There are people who pass through our lives, whether briefly or spanning a number of years, who cause us to pause, to listen, to remember, and ultimately to try to be better people. Dr. Tom (“Tommy”) Russell is one of those people.
In the rugged backcountry of Southern California’s Sespe Wilderness - the place that the National Park Service takes “bears for relocation” because these rugged sycamore and chemise canyons are remote and vast in area - sits a small rock cabin without a front door. The doorway remains open, a hand-polished hearth directly across the floor one could easily imagine Will Rogers sitting beside, welcoming the hiker, the equestrian or mountain biker needing a roof over their head for the night. Like all places in California’s outdoors, the unique blend of light, aromas, color, breeze and textures gives a person the feeling of being in their body, being at home.
Outside the door of this sturdy stone dwelling, known as ‘Patton’s Cabin’, amidst the huge white boulders emblematic of this part of the transverse range of coastal California, stand several hitching posts that have been used by young people since the early 1900’s. This cabin provided sanctuary in a particularly hard, sustained winter rain in 1989 to a small group of teen hikers that I was leading on a weeklong backpack trip from a high school from over the ridge in Ventura County’s Ojai Valley. It’s here 30 years earlier that Tom Russell as a lanky teen from San Francisco took care of a horse – as all students at the Thacher School are required to do – and it in turn clearly took care of him. As Tom’s wife Nona related recently to me, the founder of Thacher School no doubt would have said, "There was something about the outside of a horse that was good for the inside of Tom Russell."
Tom went on to work a dude ranch in the summer in Mendocino County’s Anderson Valley as a 15 year-old, returning the following year as head wrangler. An axiom to those in outdoor education – arguably to anyone involved with youth and who trusts in the development of beings when allowed to be in nature – is that time spent outdoors can and does inspire youth in developing courage, leadership, compassion and focus. This kid had focus.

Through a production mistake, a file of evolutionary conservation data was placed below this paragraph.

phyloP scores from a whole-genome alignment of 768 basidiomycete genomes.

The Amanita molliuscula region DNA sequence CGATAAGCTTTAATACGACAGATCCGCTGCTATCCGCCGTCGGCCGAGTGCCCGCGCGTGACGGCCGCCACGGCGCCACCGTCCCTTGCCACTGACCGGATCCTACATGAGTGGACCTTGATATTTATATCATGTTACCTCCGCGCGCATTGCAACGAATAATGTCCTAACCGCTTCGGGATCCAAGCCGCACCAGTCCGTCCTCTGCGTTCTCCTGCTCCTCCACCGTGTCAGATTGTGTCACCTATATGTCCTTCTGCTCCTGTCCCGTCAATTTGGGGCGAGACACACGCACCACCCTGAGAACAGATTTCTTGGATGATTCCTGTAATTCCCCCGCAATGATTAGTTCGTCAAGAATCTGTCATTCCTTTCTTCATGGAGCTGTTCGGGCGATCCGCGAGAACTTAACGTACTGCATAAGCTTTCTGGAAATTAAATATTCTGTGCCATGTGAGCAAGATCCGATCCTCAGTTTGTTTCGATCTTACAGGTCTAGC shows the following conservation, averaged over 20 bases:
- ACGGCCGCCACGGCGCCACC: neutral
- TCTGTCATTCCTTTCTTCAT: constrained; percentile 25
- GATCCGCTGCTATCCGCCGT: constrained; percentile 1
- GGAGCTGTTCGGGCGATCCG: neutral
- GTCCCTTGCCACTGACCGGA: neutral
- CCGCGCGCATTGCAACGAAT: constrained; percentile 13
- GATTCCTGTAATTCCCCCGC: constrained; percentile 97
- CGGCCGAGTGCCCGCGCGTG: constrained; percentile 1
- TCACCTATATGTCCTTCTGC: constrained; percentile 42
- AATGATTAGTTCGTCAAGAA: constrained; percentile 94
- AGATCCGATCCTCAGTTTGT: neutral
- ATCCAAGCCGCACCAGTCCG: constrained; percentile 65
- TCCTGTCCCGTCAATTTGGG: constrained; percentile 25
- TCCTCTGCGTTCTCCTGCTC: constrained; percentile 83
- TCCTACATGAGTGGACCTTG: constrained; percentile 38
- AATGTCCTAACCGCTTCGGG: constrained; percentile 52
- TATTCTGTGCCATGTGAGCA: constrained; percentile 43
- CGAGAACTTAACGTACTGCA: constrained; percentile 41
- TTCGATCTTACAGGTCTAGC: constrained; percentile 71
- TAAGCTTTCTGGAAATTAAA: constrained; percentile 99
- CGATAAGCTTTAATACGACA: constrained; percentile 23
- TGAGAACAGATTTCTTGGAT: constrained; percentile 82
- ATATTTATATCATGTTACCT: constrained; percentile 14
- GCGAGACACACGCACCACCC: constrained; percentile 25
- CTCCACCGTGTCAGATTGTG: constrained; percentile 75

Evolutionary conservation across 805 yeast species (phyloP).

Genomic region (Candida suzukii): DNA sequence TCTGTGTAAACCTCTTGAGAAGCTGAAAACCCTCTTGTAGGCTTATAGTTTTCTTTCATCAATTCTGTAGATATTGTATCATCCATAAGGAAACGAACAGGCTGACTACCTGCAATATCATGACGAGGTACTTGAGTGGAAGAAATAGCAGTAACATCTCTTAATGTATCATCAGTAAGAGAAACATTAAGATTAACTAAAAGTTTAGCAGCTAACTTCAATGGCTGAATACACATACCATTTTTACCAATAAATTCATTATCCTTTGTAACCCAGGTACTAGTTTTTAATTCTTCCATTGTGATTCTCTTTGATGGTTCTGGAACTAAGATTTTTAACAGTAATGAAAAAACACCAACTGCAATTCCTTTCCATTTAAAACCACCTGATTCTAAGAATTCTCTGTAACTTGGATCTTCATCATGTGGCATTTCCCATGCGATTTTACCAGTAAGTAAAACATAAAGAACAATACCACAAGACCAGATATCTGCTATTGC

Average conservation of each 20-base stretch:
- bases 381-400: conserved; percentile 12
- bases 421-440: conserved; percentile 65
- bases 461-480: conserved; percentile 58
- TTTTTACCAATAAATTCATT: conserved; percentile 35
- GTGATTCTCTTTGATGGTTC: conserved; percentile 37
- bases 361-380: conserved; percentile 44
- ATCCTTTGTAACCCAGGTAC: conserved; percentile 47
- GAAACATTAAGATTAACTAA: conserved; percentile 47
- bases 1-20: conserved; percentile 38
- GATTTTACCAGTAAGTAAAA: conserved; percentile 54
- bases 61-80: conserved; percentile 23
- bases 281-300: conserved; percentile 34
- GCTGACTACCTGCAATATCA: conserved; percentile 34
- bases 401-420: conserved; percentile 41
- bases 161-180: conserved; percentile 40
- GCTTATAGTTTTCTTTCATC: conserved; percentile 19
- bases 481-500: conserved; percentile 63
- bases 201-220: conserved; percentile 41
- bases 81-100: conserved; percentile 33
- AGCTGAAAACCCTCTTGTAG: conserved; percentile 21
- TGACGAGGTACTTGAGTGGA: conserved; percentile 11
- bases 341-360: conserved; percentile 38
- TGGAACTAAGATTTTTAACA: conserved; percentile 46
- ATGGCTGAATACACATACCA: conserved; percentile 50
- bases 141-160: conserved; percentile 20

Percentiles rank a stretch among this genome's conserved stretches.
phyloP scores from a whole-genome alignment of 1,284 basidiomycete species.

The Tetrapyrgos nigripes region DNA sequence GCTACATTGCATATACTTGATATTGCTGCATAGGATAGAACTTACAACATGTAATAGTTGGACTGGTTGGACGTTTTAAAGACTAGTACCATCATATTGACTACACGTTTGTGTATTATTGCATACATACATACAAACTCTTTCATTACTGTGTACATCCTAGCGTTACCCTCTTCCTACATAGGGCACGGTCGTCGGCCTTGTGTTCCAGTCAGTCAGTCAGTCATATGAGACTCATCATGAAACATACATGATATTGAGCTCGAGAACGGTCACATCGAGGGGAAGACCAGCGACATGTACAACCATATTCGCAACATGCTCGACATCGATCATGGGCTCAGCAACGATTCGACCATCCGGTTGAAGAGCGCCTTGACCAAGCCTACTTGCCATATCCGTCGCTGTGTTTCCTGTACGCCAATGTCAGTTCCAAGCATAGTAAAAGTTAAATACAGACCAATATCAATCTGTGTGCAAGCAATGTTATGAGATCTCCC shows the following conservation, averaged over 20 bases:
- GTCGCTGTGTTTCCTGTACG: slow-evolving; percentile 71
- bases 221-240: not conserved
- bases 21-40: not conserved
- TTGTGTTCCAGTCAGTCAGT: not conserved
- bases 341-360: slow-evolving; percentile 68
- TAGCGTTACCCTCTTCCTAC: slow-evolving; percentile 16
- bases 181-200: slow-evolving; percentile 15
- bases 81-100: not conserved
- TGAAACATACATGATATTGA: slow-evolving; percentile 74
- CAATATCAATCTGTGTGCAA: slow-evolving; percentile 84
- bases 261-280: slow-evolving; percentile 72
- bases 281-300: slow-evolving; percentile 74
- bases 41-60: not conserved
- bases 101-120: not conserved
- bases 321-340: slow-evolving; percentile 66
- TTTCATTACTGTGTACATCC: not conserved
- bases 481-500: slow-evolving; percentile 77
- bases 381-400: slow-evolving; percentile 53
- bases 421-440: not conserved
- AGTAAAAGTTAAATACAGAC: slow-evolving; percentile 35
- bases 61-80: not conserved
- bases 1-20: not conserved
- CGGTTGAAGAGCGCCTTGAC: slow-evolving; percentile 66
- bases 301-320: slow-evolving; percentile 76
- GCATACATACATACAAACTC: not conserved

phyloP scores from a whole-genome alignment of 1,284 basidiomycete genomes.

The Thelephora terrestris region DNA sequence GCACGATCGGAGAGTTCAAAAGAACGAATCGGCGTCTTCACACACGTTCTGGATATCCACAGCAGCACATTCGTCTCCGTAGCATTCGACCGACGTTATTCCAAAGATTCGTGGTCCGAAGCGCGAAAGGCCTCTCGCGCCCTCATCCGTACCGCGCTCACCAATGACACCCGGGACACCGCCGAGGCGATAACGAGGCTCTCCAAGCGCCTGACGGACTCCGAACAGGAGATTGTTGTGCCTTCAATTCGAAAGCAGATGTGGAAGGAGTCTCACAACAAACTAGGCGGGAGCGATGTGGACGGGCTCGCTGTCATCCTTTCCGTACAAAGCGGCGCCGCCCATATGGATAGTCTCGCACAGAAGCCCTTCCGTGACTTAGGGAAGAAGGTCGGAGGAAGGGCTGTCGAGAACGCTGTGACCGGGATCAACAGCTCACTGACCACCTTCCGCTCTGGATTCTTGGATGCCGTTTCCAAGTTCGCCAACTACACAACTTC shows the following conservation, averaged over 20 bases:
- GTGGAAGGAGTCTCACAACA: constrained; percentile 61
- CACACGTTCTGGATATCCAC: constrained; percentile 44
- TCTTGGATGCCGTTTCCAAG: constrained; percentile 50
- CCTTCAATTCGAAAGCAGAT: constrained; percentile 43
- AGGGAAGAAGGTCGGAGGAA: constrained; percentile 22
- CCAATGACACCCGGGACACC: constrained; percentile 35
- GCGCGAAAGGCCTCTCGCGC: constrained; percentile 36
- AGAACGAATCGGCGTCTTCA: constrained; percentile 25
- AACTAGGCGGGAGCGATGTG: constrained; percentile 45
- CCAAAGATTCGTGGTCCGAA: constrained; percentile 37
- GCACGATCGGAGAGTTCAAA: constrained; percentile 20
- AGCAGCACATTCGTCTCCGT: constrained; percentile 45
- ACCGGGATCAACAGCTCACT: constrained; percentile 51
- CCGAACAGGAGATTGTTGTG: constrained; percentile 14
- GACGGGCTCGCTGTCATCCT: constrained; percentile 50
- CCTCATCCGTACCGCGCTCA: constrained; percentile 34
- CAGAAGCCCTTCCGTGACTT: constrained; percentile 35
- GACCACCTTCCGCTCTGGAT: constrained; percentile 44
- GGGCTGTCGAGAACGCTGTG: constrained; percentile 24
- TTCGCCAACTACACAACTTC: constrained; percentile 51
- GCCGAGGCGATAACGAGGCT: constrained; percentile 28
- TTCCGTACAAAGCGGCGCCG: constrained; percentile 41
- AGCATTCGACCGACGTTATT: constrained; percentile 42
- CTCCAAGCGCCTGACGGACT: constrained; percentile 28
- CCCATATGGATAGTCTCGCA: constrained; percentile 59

On the surface, Tommy was a highly successful Doctor of regional and national importance, the Executive Director of the American College of Surgeons, a flight surgeon serving in Vietnam and a man in his 70’s who stood ramrod straight and beamed a warm smile. Tom’s motto, "Take the stairs, be nice to the janitor, and the patient comes first" was abundantly clear to me not just as a well-intended credo from a gentleman, but as an ethos to live by when I was fortunate to visit with him over the past six years. Tom was - and remains – a cherished uncle to dear friends of ours from Healdsburg that have shared with my family numerous occasions to be part of their family, over harvest meals outdoors, camping in orchards in the Anderson Valley and at events in support of clean food, progressive candidates and human rights. On these occasions Tommy, seemingly without effort, eschewed his significant accomplishments in medicine and his public stature. Without grandchildren of his own, Tommy seemed to truly delight in the attention our daughter heaped on him and his beloved Border collie, Speedy. On one occasion, Speedy got startled with all the activity at a party and gave our daughter, Iris, enough of a nip to draw a little blood. Tom was horrified by this, but Iris soon after – in an email exchange – took to allaying his remorse.
"dear speedy, I wish that I could see you soon. It's okay that you got a little cited - I get cited too. P.s., what I do when I'm cited is I go into a different room, and I make sure my teeth stay together. I hope you have fun and I'll see you soon. From Iris"
After a battle with a particularly lethal form of cancer, Tom passed away from us peacefully at his ranch in Philo earlier this month, in the very spot on earth that in part sculpted his life. Dr. Russell had been able, you see, to buy up – and preserve in its beautiful California cowboy rusticity, wildness and beauty – a ranch overlooking ridge upon ridge of bear and lion, owl and warbler, salmon and madrone comprising the drainages feeding the Navarro River and a number of unnamed tributaries. His years at Thacher School – in the dining room where his name still adorns the wall as ‘outstanding camper of his class’ - and in the Anderson Valley helped to create an ethic of taking care of people, being a friend and working partner with animals and loving the open landscape.
To recollect on the life of a truly noble human being is important, but it’s just as vital and timely to now ask, “Who are the Tom Russells-in-waiting of today?” Young women and men of promise, whether they be First Nation, white or Latino, black or multi-ethnic, from north county or west, from homes of means or humble backgrounds. What are we doing to encourage these young people to live their lives with purpose, and with strong ties to the land that uplifts us all, and shows us all correctly to be as equals?
-Craig Anderson, LandPaths Executive Director, August 28th, 2014
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